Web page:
5 trends as the West seeks to gain independence from Russia

1. Rapid adoption of EVs and a huge demand wave for EV metals such as lithium, graphite, nickel, cobalt, manganese, magnet rare earths

The best thing about the electric vehicle (“EV”) trend is that it gets stronger and stronger each year. The bonus is that the EV trend does even better if oil prices move higher as consumers are more incentivized to switch from an ICE vehicle to an EV.
EV demand in 2022 is growing stronger by the day, which is causing EV waiting lists of 1 year or longer.
Stronger EV demand means more demand for EV metals. We have seen lithium prices almost double in 2022 and nickel prices roughly double in the past 3 weeks.

2. Renewable energy and energy security & independence (to help get the world off fossil fuels and being dependent on oil nations such as Russia)

Perhaps the number one concern globally right now for consumers is oil/gasoline prices rising. It leads to higher cost inputs and inflation. That leads potentially to rising interest rates, which then leads to mortgage stress and can lead to a recession as consumers slow their discretionary spending.
This means the number one thing the world can do to help is accelerate the transition to green energy and EVs, ideally securing a safe and secure supply chain. Green energy adoption will mean massively and rapidly ramping up solar, wind, geothermal, hydro and other forms of green energy. Energy storage is also a key driver in helping make intermittent energy work.

3. Base load energy will require nuclear & uranium to get off polluting coal ASAP

Apart from hydro, arguably the best base load energy is small nuclear plants. If we agree nuclear energy is needed to get off coal and gas then the next issue is uranium. Russian largely controls the uranium market (41% of supply from Kazakhstan and 6% from Russia). This means the western world needs to build up its own safe and secure supplies of uranium.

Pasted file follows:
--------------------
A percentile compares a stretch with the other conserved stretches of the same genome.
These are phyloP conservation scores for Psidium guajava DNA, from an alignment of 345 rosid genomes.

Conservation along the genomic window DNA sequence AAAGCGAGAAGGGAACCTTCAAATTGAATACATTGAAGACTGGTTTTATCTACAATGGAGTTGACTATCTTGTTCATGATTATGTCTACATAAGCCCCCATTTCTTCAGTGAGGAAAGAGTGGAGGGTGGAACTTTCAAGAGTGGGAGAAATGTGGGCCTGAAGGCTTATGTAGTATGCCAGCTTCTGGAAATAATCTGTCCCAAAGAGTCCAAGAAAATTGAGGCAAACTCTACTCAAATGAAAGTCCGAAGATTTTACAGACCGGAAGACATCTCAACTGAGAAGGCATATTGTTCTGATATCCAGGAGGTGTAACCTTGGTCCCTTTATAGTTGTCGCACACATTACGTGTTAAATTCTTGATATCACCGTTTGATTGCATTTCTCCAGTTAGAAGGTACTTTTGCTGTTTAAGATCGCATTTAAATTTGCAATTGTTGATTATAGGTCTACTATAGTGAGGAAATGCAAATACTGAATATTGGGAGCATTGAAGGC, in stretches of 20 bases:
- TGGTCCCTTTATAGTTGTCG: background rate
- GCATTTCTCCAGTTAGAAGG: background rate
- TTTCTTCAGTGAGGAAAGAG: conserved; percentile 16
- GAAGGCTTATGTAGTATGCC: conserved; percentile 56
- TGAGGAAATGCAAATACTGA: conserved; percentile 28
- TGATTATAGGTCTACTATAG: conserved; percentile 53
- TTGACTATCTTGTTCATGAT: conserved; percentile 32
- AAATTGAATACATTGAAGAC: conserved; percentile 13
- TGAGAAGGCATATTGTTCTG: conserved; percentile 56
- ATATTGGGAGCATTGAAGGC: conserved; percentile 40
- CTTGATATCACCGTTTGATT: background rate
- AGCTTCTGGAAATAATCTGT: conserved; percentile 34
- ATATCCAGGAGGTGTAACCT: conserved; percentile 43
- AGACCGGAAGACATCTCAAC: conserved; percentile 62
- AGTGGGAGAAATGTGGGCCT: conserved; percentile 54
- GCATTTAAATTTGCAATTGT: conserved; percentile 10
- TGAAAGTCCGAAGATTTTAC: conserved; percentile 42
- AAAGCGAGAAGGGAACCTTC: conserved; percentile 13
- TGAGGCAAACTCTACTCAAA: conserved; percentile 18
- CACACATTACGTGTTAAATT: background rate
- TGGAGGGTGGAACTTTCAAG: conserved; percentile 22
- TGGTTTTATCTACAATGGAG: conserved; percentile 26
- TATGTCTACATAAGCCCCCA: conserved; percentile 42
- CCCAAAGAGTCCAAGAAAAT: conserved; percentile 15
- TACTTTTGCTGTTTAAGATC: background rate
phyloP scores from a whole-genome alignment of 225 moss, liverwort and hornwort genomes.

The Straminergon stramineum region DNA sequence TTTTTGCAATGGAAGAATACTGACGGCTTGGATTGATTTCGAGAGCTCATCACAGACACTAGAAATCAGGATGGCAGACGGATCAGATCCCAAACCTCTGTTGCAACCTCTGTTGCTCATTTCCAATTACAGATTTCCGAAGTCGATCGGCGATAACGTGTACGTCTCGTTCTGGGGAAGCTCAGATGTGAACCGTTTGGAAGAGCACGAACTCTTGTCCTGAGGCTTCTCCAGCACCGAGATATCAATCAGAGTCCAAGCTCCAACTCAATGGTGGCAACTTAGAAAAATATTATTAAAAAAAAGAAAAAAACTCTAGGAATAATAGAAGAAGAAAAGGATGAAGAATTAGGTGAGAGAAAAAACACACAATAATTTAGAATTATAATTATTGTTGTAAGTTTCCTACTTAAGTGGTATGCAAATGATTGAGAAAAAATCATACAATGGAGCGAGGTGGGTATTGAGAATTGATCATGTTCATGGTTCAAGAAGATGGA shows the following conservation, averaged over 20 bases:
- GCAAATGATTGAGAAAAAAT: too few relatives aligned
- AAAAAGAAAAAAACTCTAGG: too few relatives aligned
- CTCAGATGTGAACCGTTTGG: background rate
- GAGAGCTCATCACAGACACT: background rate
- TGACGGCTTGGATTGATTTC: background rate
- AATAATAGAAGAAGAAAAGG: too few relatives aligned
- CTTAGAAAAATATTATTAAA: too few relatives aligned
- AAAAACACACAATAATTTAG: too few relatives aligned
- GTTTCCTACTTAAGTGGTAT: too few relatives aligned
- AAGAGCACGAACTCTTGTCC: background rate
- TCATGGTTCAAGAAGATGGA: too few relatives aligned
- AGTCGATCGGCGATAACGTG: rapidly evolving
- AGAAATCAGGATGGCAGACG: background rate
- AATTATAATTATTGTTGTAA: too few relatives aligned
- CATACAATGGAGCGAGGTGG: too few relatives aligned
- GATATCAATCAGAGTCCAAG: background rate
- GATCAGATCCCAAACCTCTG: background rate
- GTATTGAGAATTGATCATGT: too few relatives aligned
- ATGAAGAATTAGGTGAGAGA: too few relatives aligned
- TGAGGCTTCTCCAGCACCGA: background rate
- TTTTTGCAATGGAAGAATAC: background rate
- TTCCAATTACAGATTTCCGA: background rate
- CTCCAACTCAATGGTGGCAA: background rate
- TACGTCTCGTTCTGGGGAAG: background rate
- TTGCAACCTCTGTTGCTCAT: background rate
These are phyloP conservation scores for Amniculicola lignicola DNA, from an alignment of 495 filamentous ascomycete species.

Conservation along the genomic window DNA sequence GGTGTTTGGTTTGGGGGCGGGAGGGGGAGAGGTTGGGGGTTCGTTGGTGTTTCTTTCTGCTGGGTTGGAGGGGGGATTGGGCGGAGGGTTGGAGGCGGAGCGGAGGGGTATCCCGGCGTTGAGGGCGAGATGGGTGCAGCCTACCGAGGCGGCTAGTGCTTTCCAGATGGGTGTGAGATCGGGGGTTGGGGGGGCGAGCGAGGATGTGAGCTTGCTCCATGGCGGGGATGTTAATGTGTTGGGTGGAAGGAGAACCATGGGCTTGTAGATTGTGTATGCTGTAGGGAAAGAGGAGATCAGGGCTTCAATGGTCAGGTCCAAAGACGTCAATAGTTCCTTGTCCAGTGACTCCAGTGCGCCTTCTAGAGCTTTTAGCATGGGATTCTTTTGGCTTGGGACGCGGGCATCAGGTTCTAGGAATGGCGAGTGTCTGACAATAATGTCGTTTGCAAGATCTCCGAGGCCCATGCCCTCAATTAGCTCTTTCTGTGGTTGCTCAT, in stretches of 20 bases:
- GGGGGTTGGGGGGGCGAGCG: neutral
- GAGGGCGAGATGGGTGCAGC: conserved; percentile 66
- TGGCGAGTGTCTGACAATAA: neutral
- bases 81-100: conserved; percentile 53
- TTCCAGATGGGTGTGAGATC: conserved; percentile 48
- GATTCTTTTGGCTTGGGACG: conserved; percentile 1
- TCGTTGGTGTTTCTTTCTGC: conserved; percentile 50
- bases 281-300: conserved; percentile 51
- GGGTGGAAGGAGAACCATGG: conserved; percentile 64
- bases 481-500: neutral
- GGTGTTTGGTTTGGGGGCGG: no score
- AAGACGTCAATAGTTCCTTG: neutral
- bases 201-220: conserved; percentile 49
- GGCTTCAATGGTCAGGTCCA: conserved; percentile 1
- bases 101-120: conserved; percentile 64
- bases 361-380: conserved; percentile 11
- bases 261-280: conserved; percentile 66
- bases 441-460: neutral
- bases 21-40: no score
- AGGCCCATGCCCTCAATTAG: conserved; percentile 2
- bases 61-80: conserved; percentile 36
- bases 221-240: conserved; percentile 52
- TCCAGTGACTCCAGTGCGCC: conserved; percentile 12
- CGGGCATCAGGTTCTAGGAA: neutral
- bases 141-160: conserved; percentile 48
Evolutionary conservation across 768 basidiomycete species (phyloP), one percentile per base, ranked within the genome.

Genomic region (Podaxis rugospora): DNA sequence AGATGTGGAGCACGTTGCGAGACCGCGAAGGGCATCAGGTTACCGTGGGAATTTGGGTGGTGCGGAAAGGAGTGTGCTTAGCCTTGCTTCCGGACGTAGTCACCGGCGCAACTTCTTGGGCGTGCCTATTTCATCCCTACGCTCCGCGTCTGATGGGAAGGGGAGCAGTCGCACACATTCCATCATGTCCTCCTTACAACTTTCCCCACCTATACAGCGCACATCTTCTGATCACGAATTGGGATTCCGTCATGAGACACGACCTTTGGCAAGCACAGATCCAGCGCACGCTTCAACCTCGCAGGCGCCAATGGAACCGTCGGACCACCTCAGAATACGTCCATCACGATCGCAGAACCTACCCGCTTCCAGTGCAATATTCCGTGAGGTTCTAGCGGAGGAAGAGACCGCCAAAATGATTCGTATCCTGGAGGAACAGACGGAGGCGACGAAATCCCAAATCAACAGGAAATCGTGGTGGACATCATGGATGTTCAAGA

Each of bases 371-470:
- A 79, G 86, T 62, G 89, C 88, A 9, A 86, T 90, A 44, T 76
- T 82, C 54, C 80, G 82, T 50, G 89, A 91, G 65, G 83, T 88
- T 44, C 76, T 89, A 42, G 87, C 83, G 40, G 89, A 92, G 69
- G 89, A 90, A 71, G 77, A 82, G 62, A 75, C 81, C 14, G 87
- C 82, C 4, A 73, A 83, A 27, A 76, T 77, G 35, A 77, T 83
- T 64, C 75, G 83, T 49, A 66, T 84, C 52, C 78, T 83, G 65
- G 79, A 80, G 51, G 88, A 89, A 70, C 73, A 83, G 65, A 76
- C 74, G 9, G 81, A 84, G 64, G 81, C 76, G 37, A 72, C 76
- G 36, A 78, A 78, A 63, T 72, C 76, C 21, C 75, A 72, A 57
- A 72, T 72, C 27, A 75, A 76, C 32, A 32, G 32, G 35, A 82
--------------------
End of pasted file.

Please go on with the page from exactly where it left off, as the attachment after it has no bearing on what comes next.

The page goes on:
The U.S. is quite reliant on uranium with 19% of the electricity grid and a significant part of its navy being nuclear powered. The USA has made some preliminary moves over the past 2 years to support a domestic uranium supply and to build up a uranium reserve.

4. Adequate food supply for the world

Regardless of what happens next in the Russia-Ukraine war the world will need an ever increasing amount of food each year to feed an ever increasing population. If the war deteriorates we can expect a potential shortages of grains, especially wheat as Russia-Ukraine produce about 25% of global wheat production.

5. Technology to continue to thrive in a modern world

Generally speaking, the technology sector has not been directly impacted yet by the war, except indirectly via the crash in technology stocks. Tech stock valuations in 2022 have fallen dramatically as sentiment collapsed and high inflation looks set to cause interest rates to rise.
The core fundamentals of the U.S technology sector have not significantly changed and the strong longer term growth outlook remains. Some smaller issues that are impacting tech are privacy concerns notably for social media giant Meta Platforms (FB) and some concern that President Biden will introduce higher company tax rates.


This article has been edited for length and content. It is not meant as investment advice.